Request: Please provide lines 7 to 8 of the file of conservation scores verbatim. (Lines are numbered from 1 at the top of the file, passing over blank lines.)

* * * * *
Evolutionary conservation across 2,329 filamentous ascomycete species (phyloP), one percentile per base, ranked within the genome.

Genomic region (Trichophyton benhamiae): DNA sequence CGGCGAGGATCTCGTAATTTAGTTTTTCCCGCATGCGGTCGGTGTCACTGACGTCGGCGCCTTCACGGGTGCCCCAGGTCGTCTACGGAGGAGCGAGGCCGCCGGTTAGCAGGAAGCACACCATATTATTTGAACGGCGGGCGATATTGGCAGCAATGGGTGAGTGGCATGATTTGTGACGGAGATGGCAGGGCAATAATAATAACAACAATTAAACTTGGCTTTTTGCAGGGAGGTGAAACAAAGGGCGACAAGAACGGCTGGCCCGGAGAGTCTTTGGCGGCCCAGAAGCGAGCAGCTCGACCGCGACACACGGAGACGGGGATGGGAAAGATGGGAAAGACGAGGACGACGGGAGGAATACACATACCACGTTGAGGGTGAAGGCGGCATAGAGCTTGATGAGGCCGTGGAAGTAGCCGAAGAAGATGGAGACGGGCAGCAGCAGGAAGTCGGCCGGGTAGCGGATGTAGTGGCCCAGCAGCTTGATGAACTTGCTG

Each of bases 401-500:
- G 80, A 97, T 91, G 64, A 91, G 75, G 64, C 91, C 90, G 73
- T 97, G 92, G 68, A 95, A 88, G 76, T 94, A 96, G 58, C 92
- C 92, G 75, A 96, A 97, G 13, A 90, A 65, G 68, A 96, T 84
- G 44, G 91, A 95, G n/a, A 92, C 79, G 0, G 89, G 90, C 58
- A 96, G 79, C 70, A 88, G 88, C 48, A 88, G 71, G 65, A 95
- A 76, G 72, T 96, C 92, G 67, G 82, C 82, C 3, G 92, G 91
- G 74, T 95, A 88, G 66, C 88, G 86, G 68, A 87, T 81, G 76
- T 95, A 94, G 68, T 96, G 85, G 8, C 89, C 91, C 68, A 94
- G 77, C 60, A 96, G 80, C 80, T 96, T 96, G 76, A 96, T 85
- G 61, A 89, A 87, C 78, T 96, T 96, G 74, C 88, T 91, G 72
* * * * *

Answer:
- G 44, G 91, A 95, G n/a, A 92, C 79, G 0, G 89, G 90, C 58
- A 96, G 79, C 70, A 88, G 88, C 48, A 88, G 71, G 65, A 95